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Dean Speer
ballet@u.washington.edu


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 Post subject: Re: Oregon Ballet Theatre Nutcracker
PostPosted: Fri Dec 13, 2013 2:19 pm 
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Location: Seattle, WA, USA
The 2013 performances of Balanchine's "The Nutcracker" will be December 14-24 at Keller Auditorium in Portland. Here is a direct link to the "Nutcracker" page on OBT's website. Note the casting button.

OBT Nutcracker


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 Post subject: Re: Oregon Ballet Theatre Nutcracker
PostPosted: Tue Dec 17, 2013 11:08 am 
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Posts: 654
Location: Seattle, WA. USA
Balletic Candy: Oregon Ballet Theatre’s Nutcracker, 14 December 2013
by Dean Speer

A very large-sized gift to the Portland community, the cranberry-colored confection of Oregon Ballet Theatre’s production of George Balanchine’s “The Nutcracker” sparkled at its opening Saturday afternoon. I’ve enjoyed this version since OBT gave it its West Coast premiere in 2003 and I’m happy to report that the 2013 opening performance was one of the company's best renditions. Everyone was on their game and it was a tight, cohesive show from start to finish.

Part of the excitement was the bittersweet knowledge that we were all seeing Alison Roper’s last opening as the iconic and peppermint patty-pink Sugar Plum Fairy. With Brett Bauer as her Cavalier, she radiated joy throughout and displayed her beautiful technique, line, and phrasing – giving every dance a poetic reading. Roper was spot-on with the music, meshing with the mighty OBT Orchestra. I had the feeling that she was really performing – being in the moment – by playing with the phrases, giving us the basic template but adding a longer balance here or an extra something there. She made it exciting, as did Bauer whose partnering was thoughtful and well-placed, for example, lifting her slowly down onto her pointes. Very skillful, reflecting high-level pas de deux work.

Exciting too was Xuan Cheng as Dew Drop, surrounded by a bouquet of dozen flowers. Dew Drop is an overtly technical showcase and she was more than in command of each segment. Her repeated sequence of attitude pirouette back that continued into a fouetté front with a small rond de jambe open attitiude devant was spine-tingling. One of Balanchine’s greatest gifts was his ability to move around large groups and his mosaic patterns are very theatrical and read well from all parts of the house. I particularly enjoy how he can take a simple straight line and then break it up into a surprising and dazzling shape, such as when the corps comes forward holding crisscrossed arms, making pas de basque and then breaking that into half, with very fast two turning circles that then break up into a completely different shape.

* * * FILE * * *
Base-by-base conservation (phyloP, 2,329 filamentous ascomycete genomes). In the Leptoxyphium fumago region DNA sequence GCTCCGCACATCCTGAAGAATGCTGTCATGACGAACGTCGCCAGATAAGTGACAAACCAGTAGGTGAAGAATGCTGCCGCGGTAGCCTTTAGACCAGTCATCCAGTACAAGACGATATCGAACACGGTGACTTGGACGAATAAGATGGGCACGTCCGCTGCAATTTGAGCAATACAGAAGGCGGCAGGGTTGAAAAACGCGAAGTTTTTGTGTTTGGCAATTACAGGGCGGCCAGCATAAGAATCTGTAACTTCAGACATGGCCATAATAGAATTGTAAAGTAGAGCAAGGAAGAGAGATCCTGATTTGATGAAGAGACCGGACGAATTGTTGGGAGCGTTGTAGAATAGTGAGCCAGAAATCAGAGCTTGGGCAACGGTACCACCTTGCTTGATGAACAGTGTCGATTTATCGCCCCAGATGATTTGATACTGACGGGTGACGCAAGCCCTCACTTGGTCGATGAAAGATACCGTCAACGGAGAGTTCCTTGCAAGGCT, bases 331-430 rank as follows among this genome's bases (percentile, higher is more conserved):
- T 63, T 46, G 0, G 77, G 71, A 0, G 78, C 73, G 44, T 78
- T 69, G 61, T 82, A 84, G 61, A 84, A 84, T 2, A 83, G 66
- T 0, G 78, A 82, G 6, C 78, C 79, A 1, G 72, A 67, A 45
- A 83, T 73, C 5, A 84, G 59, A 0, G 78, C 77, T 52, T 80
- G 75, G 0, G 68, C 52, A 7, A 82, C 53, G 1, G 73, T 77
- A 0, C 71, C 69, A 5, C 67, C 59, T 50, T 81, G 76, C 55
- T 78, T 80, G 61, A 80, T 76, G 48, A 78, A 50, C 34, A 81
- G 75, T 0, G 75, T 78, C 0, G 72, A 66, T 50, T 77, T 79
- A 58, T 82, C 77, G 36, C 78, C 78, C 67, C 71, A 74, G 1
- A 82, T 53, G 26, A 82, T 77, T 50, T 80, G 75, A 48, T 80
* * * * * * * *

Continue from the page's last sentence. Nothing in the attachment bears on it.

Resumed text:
Candace Bouchard and Brian Simcoe led their team of Hot Chocolate (Spanish) for a fun, sunny time in costumes that shimmered gold, also dazzling us with their arched backs, lifted hauteur, and fiery energy.

Haiyan Wu as Arabian Coffee brought the right among of exotic spice and the clinging of finger cymbals to this part, re-choreographed for one of the strongest Balanchine dancers of the ‘60s, Gloria Govrin.

Chauncey Parsons' flying Candy Cane (aka Russian) elicited cheers, particularly as he jumped through his hula hoop, twirling it twice through his legs, an impressive feat repeated more than once. Parsons’ stretched and elegant line etched the dance in space so clearly.

Balanchine is at his best in the Marzipan Shepherdesses with Ansa Deguichi, Katherine Monogue, Jenna Nelson, Kimberly Nobriga, and Olivia Ornelas with its brilliant pointe work and sharp footwork and quick changes of direction. It’s a miniature masterpiece.

Kevin Cook as the overdressed Mother Ginger took the silliness far but not far enough for me. I would have liked him to not have repeated pulling out the large fan but to have continued to surprise and delight us with a different object each time. Powder puff was good and expected, as was the fan and the oversized hip flask, but I was hoping for something more – maybe a Kindle or to perhaps pull out a pair of binoculars, focus them on the audience and then act “shocked” upon seeing us. While perhaps it’s what Mr. Balanchine intended with the kids, choreographically, I do enjoy it when the last kid stays out from returning under the skirt and then skittles in at the last minute. I expect Mr. B’s dances to build to something and his dance for the talented OBT students is a bit on the bland and predictable side, albeit executed clearly and cleanly.

All too soon, the coda builds to what really is a rousing finale with Marie and her Nutcracker/Prince sailing off.

Not to be missed is the Grandmother of OBT’s longtime dance historian, Linda Besant, partnered as Grandfather by – given the name – has to be the father or a very close relation of former [and missed] OBT dancer, David Threefoot/Lucas Threefoot. It was fun seeing Besant enjoying herself and her character literally turns dizzy silly during the famous Grandparents’ Dance of Act I.

Our small cadre of subscription friends gathered after, each exclaiming what a good show it was and collectively sighing over the amazing technique of the dancers and reflecting on what a good time we all had and how we look forward to seeing OBT as we return in 2014.

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Dean Speer
ballet@u.washington.edu